This week, we have a guest blogger, Chaplain Mark Wenzel. Chaplain Wenzel serves from Wisconsin Lutheran Institutional Ministries at the Milwaukee House of Corrections and Froedert Hospital. Here are his words to you this week.

Despite its use at funerals and at deathbeds, which usually evokes many tears, Psalm 23 is a celebratory, victorious psalm. THE LORD IS MY SHEPHERD! I SHALL NOT WANT! EVEN THOUGH I WALK THROUGH THE VALLEY OF THE SHADOW OF DEATH, I WILL FEAR NO EVIL! This Psalm is a bold proclamation of faith in a loving, powerful, protective God. The pinnacle of faith in God, isn’t it? This is what we strive for, what we judge our own faith against. Maybe even what we judge others’ faith against.

We sure don’t want to be like this guy:

 I am worn out from my groaning. All night long I flood my bed with weeping
    and drench my couch with tears.
 My eyes grow weak with sorrow;
   they fail because of all my foes.

Or this guy:

How long, Lord? Will you forget me forever?
    How long will you hide your face from me?
How long must I wrestle with my thoughts
    and day after day have sorrow in my heart?
    How long will my enemy triumph over me?

Those guys sound defeated, weak, definitely not faith-filled victorious Christians. But wait a second. Isn’t that the same guy? Sure, that’s David.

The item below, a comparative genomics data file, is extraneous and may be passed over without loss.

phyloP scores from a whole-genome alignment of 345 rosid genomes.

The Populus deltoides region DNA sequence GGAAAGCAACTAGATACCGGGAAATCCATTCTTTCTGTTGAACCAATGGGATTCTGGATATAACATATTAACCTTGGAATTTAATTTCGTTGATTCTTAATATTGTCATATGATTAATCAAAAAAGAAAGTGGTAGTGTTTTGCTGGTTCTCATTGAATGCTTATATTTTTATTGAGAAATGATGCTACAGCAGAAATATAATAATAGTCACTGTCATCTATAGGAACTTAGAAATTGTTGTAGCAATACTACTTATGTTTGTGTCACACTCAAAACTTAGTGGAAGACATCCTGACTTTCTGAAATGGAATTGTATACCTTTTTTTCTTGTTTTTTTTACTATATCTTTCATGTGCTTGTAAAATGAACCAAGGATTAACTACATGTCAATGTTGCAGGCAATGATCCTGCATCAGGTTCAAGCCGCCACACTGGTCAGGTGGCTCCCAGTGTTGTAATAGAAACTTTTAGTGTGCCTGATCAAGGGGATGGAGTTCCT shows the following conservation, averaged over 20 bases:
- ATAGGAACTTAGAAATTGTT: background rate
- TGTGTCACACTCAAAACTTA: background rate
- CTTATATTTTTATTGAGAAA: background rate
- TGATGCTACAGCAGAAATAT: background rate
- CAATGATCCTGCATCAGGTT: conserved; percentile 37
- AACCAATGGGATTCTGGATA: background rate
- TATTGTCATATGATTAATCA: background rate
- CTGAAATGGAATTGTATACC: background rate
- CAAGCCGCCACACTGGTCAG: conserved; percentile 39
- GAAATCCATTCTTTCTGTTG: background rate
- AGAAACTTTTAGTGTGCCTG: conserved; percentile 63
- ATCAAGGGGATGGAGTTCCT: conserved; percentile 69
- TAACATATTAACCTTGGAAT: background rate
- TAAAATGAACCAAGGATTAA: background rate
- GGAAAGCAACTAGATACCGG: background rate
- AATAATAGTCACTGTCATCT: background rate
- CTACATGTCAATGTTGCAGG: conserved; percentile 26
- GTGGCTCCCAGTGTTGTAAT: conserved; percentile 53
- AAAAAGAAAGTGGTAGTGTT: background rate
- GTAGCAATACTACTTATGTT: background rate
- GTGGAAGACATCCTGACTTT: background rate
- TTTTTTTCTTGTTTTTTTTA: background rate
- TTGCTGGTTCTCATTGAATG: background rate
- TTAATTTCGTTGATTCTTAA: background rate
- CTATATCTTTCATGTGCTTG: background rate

It is really great to hear what David wrote in Psalm 23. Those are comforting words. But they might not be all that comforting to someone in the middle of a really bad time. When David was facing difficult times, he didn’t spout the words of Psalm 23. More likely it is that he was muddling around saying: “how long o LORD? Have you forgotten about me God? When are you going to do something about these problems I have? Are you listening God?” David’s journey to Psalm 23 was ugly. It was whiney. It was fraught with anxiety and weariness and drama.

I prefer life to be filled with a lot less drama and I believe there are many of us who want life to appear much more like Leave it to Beaver than the messed up reality taking place inside or outside our doors. But life doesn’t fit into tidy 30 minute timeslots and all the loose ends are wrapped up before we go to bed every night.

Life is filled with great messes, and they don’t get cleaned up as easily and quickly as Bounty paper towel.

The good news is that when we find ourselves in these dark places we are not alone and without hope. God is there and he invites us to turn to him. “Come to me all you who are weary and burdened.” “cast all your anxiety on him.”

If you happen to find yourself a Psalm 23 Christian, thank the Lord. But remember, not everyone is there. Remember what it might have taken to make you a Psalm 23 Christian. Can you have empathy for Christians who are still struggling with the challenges?

Those who find themselves questioning life, questioning their faith, and questioning God feel as if they are all alone in their struggle. Sometimes we make them feel that way, not on purpose, but we do it all the same. We do that by not listening to their struggle, but trying to talk them out of their feelings,

I’m betting, that if we’re honest with ourselves, we still cry out like David did.